Also your int_mu and betaINT are additively non-identified.


#9

Typing while distracted, that additively non-identified bit is not true.


#10

Yes, as I said in my original post stepsize goes much smaller than 1e-6, resulting in the chains getting stuck. And it does so when there are actually no divergences and the acceptance rates are high - partly from increasing adapt_delta.

So I’m not sure how I can find the culprit. It’s a pretty simple model, and as I’ve shown above, the data aren’t spectacularly wacky. And as I said, all works fine when I turn off the truncation.

Would you have any additional suggestions? Is there any cause for concern with the way that truncation is presently implemented in Stan?

Thanks again for trying to help!
Andrew


#11

Implemented directly this is (please verify):

target += normal_lpdf(y[i] | mu[i], varcomp3[site[i]]) + normal_lcdf(0 | mu[i], varcomp3[site[i]]);

So you might have problems with combos of negative mu[i] and small varcomp3


#12

The thing is that I don’t have small varcomp3 values – the smallest any value ever gets to in warmup is around 0.7. I do have some negative mu[i]. But there aren’t many, they’re not very negative (only go to -2 or so), and I would have thought the rest of the distribution would have swamped this out.

This also doesn’t explain why it all works fine when I simulate data from the truncated normal, which has more mass near zero than my data. As an extra sanity check, I replaced my observations with values sampled from a truncated normal without changing the grouping structure. So in other words, I retained my data’s structure. Again, it all worked fine within 100 iterations. I think this clearly shows that it is not the model.

It looks like it gets stuck within the initial fast adaptation window. However, I tried increasing this massively and it didn’t change things. The step size still got down to <1E-8 within about 25 iterations.

I don’t think the HMC should break so easily given the data I’ve plotted above. I really think this is happening because, as I said above, the model works with all my covariates when using values of y[i] strictly drawn from a truncated normal. Something about my true y[i] is setting Stan off.


#13

That is not a well supported conclusion. Plenty of models work with simulated data and fail with structurally identical real data.


#14

Can I ask what are some common causes of this? Is there any reading that you can direct me to? Sounds really fascinating, despite being a big pain to me at the moment.

I have looked at the real data and aside from some extremely small values (which don’t make much difference if removed), I can’t really see a stark difference from the simulated data.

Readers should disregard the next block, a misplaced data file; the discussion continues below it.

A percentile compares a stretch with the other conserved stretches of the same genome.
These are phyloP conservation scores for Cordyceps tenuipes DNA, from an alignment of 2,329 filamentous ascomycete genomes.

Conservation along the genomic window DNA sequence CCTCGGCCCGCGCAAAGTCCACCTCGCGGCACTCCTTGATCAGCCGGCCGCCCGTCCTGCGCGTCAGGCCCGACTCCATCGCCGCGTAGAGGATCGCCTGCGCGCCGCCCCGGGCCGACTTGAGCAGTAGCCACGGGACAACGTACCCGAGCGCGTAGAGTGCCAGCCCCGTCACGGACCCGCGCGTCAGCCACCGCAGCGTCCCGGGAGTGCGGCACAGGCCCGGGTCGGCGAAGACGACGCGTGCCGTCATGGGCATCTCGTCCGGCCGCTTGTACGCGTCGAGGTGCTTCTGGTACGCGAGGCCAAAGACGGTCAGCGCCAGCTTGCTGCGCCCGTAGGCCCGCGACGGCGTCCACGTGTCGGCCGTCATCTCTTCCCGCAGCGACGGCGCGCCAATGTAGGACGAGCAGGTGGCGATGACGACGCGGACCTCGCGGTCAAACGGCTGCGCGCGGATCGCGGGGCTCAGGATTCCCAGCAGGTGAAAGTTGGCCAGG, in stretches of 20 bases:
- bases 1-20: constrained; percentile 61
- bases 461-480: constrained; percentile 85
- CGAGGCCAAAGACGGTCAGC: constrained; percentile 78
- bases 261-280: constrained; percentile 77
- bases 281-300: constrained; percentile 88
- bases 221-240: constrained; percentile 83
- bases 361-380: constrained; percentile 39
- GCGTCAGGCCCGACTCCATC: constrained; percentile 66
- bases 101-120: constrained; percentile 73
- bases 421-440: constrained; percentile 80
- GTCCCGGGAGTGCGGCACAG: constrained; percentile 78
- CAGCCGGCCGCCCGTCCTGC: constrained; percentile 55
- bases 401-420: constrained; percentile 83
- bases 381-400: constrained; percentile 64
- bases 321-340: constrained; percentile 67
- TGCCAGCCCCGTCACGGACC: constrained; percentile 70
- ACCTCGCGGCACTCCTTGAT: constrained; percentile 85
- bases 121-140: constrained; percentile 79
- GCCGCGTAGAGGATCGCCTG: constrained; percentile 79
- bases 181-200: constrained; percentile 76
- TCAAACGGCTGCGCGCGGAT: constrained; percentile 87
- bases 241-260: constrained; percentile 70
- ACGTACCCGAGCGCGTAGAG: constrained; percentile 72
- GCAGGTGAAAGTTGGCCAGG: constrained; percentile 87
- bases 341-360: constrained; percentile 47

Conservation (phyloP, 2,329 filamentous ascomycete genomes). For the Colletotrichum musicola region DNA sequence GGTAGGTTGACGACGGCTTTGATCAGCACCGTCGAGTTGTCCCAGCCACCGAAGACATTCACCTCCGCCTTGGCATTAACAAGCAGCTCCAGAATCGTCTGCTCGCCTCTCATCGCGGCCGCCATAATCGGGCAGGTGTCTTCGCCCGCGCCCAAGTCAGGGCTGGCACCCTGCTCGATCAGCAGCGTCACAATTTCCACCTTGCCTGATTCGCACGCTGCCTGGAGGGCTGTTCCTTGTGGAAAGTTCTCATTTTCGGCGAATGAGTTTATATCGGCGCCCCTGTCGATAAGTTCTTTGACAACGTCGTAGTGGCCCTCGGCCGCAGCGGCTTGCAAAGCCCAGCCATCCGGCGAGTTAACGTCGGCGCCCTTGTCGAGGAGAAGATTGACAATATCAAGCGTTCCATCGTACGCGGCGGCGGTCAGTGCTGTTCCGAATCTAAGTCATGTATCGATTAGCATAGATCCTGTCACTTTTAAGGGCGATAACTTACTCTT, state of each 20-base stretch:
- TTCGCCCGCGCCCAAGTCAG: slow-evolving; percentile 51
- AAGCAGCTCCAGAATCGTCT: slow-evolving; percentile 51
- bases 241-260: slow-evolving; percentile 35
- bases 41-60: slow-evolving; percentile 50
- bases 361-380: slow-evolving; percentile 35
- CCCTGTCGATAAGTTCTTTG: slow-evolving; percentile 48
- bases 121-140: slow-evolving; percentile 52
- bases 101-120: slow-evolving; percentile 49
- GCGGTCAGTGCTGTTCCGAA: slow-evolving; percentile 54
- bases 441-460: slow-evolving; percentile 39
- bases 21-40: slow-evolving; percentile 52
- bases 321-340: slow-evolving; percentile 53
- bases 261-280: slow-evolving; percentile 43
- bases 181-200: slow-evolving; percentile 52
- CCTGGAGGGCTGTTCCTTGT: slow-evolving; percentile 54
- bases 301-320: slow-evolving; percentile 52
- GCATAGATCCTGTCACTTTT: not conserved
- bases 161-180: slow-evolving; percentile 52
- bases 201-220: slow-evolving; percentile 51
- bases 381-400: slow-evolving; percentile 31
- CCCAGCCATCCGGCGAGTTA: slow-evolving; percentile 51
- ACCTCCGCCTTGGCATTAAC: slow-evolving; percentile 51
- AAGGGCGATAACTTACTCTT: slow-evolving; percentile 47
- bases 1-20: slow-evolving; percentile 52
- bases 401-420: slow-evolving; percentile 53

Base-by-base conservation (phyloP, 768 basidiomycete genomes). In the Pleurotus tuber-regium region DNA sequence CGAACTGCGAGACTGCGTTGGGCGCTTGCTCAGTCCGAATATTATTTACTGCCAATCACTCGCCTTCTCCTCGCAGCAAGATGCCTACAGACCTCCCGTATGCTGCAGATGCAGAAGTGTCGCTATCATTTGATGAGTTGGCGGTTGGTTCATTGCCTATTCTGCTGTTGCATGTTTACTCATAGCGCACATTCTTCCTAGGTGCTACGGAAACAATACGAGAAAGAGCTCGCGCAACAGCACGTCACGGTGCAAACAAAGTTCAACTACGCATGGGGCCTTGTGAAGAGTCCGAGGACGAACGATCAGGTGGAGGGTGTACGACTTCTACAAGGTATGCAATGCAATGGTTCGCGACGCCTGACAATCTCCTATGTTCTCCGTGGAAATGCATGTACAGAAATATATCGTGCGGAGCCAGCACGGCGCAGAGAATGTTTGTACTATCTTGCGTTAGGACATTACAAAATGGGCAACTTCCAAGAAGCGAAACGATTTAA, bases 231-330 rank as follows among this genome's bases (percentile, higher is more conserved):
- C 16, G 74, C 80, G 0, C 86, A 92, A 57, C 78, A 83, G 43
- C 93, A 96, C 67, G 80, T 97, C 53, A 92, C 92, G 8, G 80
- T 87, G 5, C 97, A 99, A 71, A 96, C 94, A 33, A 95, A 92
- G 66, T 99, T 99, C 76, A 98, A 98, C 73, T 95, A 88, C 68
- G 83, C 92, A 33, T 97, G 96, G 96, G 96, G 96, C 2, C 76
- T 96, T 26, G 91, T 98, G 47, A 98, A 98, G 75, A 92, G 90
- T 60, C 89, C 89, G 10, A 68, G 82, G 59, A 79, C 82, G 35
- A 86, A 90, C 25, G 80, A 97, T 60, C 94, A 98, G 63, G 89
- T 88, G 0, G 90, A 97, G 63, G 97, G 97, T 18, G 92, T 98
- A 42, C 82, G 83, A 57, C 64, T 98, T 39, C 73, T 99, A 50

#15

My workflow is based on the assumption that if the model can’t handle the data I have it’s too fragile. Stan gives me the tools to figure out why the model is fragile so I just do that and move on. Your focus on the data and what’s wrong with the data is interesting and I think it would be cool to figure out, I’ve just rarely done it so I can’t give common causes.

… How’s the plot of iteration versus acceptance rates look for the real data?


#16

Oh yeah , we’re still trying to convince people to do model checking past MAE so no literature I can think of. Maybe somebody else but I’d ask a separate question for that.


#17

Not good. Here is each chain in a run where I’ve raised adapt_delta = 0.9 and the adapt_term_buffer = 100:

I think it looked a bit better if I raised adapt_delta = 0.999 and max_treedepth = 14, but not by much. I can post that when it finishes running if you want because it takes a fair bit of time as it consistently hits max_treedepth.

One alternative that I’ve tried to explore is a translated (or 3-parameter) Weibull (https://en.wikipedia.org/wiki/Weibull_distribution#Related_distributions). But I’ve never coded a custom PDF in Stan. I can get it to run, but getting it to mix is another issue. I’ll create a separate question about that if that’s okay? Thanks again!


#18

I wouldn’t change distributions quite yet because you don’t know why this model is fragile so you might just do a bunch of work to end up here again. Unless you are getting divergences raising adapt_delta is not the thing to do. Stan will lower the stepsize to get the acceptance up to adapt_delta. You could try lowering it to 0.7 and see if the adapted stepsize gets bigger.


#19

“it” being adapt_delta.


#20

Yes, I did try lowering adapt_delta = 0.6 to prevent the stepsize from going very small, and it did the trick, but the performance wasn’t much better.

Unfortunately I’ve already spent most of my day trying to get that different distribution to work!